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Iran Claims Successful Launch of Imaging Satellite

Iran Claims Successful Launch of Imaging Satellite

Iran announced on Wednesday that it has successfully launched an imaging satellite into space, a move that could escalate tensions with Western nations concerned about Iran’s space technology being used to develop nuclear weapons. The Noor-3 satellite was reportedly placed in orbit 450 kilometers above the Earth’s surface, according to Iran’s Communication Minister Isa Zarepour. The launch date was not specified.
Western officials have not yet acknowledged the launch or confirmed the satellite’s placement in orbit. The U.S. military has not responded to requests for comment. In recent years, Iran has experienced a series of unsuccessful launches. However, this particular launch was conducted by Iran’s paramilitary Revolutionary Guard, which has had more success.
General Hossein Salami, the top commander of the Revolutionary Guard, called the launch a “victory” and stated that the satellite will collect data and images. Footage of the rocket launching from a mobile launcher was released, although the exact location was undisclosed. The video matched a base near Shahroud, approximately 330 kilometers northeast of Tehran, in Semnan province where the Imam Khomeini Spaceport, Iran’s civilian space program facility, is located.
Iran operates its own space program and military infrastructure alongside its regular armed forces. The program answers directly to Supreme Leader Ayatollah Ali Khamenei. It launched its first satellite into space in April 2020, which the U.S. Space Command dismissed as a “tumbling webcam in space.” Iran is prohibited from importing advanced spying technology due to Western sanctions.
The United States accuses Iran of violating a U.N. Security Council resolution with its satellite launches and has urged Tehran to refrain from any activity related to ballistic missiles capable of delivering nuclear weapons. The U.S. intelligence community’s 2022 threat assessment suggests that Iran’s development of satellite launch vehicles may expedite the country’s ability to develop an intercontinental ballistic missile, as similar technology is involved.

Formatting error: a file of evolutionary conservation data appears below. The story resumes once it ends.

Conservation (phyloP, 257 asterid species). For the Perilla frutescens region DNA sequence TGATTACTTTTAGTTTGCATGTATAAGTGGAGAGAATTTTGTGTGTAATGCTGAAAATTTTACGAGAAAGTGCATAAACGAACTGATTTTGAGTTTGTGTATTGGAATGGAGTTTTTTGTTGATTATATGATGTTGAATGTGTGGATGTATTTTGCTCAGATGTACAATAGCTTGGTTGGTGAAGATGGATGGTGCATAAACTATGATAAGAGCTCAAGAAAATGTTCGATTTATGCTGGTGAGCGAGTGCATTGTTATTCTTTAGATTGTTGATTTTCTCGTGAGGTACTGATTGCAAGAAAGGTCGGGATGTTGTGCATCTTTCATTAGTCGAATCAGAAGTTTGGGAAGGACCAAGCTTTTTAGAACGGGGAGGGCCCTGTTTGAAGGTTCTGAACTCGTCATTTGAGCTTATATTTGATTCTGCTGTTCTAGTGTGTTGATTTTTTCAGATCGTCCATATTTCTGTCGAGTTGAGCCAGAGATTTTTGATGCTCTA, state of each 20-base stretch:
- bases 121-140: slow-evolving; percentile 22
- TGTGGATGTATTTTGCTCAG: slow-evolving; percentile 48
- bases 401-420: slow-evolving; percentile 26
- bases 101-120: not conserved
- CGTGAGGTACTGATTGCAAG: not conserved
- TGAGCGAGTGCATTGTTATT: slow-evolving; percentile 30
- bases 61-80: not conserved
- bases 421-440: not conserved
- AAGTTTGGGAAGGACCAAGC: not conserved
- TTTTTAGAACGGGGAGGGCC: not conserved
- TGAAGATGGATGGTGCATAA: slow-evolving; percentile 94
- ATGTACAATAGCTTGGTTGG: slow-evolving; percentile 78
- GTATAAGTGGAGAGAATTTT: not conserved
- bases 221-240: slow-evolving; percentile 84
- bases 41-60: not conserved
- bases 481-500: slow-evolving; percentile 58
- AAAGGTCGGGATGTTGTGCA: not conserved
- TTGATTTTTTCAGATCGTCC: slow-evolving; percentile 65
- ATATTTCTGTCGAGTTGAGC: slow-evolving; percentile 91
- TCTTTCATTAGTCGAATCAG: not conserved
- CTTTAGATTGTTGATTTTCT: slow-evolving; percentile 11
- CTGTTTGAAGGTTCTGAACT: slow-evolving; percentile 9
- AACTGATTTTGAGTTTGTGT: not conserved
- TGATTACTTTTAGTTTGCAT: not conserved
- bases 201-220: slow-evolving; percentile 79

Iran has consistently denied pursuing nuclear weapons and maintains that its space program, like its nuclear activities, is strictly civilian. U.S. intelligence agencies and the International Atomic Energy Agency have stated that Iran abandoned its military nuclear program in 2003.
While Iran has successfully launched several short-lived satellites into orbit over the past decade, there have been recent failures in the Simorgh program, which aims to launch satellite-carrying rockets. In 2019, a fire at the Imam Khomeini Spaceport resulted in the deaths of three researchers, and a rocket explosion at the launchpad later that year drew attention from then-President Donald Trump.
Tensions between Western nations and Iran are already high due to Iran’s nuclear program, which has advanced since the U.S. withdrew from the 2015 nuclear agreement and reimposed sanctions. Efforts to revive the agreement have stalled for over a year. The International Atomic Energy Agency has reported that Iran possesses enough uranium enriched to near-weapons grade levels to potentially build several nuclear weapons. Iran is also constructing an underground nuclear facility that may be impervious to airstrikes. Both the U.S. and Israel have stated their willingness to use military force if necessary to prevent Iran from acquiring a nuclear weapon. Iran has expressed its willingness to return to the 2015 nuclear deal but insists that the U.S. must first lift sanctions.

– Noor-3: An imaging satellite launched by Iran.
– Revolutionary Guard: A paramilitary force in Iran that operates its own space program alongside the regular armed forces.
– Imam Khomeini Spaceport: Iran’s civilian space program facility located in Semnan province.
– Intercontinental Ballistic Missile: A ballistic missile with a range capable of reaching other continents.
– U.N. Security Council resolution: A resolution adopted by the United Nations Security Council that outlines restrictions on Iran’s nuclear program.
– International Atomic Energy Agency: An international organization that promotes the peaceful use of nuclear energy and verifies compliance with nuclear non-proliferation treaties.

Sources: AP, IRNA (state-run news agency)

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